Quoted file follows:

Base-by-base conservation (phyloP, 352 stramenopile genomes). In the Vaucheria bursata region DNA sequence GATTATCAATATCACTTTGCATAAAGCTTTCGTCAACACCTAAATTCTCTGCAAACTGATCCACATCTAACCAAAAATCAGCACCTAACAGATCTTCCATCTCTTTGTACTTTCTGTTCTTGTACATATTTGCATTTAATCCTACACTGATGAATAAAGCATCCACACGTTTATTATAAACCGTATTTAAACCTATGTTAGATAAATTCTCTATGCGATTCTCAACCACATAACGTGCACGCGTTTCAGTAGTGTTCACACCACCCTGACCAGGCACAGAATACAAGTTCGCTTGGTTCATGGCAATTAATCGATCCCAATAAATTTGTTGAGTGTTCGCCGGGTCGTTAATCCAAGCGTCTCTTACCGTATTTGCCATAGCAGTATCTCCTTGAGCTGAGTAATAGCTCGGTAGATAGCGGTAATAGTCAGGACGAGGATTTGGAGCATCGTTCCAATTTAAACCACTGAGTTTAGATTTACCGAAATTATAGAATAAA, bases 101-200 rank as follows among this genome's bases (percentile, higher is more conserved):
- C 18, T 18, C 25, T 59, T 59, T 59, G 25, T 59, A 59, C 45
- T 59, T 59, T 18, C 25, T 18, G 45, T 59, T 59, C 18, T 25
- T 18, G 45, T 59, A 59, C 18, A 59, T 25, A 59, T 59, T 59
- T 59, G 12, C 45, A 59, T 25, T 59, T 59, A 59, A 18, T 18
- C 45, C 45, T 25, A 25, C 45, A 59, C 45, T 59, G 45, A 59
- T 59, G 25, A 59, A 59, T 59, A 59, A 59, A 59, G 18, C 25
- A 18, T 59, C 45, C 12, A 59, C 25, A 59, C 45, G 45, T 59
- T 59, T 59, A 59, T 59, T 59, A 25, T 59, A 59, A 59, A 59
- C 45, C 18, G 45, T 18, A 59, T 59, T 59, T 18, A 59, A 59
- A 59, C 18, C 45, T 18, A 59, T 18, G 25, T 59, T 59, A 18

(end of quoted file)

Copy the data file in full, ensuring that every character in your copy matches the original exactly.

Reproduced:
Base-by-base conservation (phyloP, 352 stramenopile genomes). In the Vaucheria bursata region DNA sequence GATTATCAATATCACTTTGCATAAAGCTTTCGTCAACACCTAAATTCTCTGCAAACTGATCCACATCTAACCAAAAATCAGCACCTAACAGATCTTCCATCTCTTTGTACTTTCTGTTCTTGTACATATTTGCATTTAATCCTACACTGATGAATAAAGCATCCACACGTTTATTATAAACCGTATTTAAACCTATGTTAGATAAATTCTCTATGCGATTCTCAACCACATAACGTGCACGCGTTTCAGTAGTGTTCACACCACCCTGACCAGGCACAGAATACAAGTTCGCTTGGTTCATGGCAATTAATCGATCCCAATAAATTTGTTGAGTGTTCGCCGGGTCGTTAATCCAAGCGTCTCTTACCGTATTTGCCATAGCAGTATCTCCTTGAGCTGAGTAATAGCTCGGTAGATAGCGGTAATAGTCAGGACGAGGATTTGGAGCATCGTTCCAATTTAAACCACTGAGTTTAGATTTACCGAAATTATAGAATAAA, bases 101-200 rank as follows among this genome's bases (percentile, higher is more conserved):
- C 18, T 18, C 25, T 59, T 59, T 59, G 25, T 59, A 59, C 45
- T 59, T 59, T 18, C 25, T 18, G 45, T 59, T 59, C 18, T 25
- T 18, G 45, T 59, A 59, C 18, A 59, T 25, A 59, T 59, T 59
- T 59, G 12, C 45, A 59, T 25, T 59, T 59, A 59, A 18, T 18
- C 45, C 45, T 25, A 25, C 45, A 59, C 45, T 59, G 45, A 59
- T 59, G 25, A 59, A 59, T 59, A 59, A 59, A 59, G 18, C 25
- A 18, T 59, C 45, C 12, A 59, C 25, A 59, C 45, G 45, T 59
- T 59, T 59, A 59, T 59, T 59, A 25, T 59, A 59, A 59, A 59
- C 45, C 18, G 45, T 18, A 59, T 59, T 59, T 18, A 59, A 59
- A 59, C 18, C 45, T 18, A 59, T 18, G 25, T 59, T 59, A 18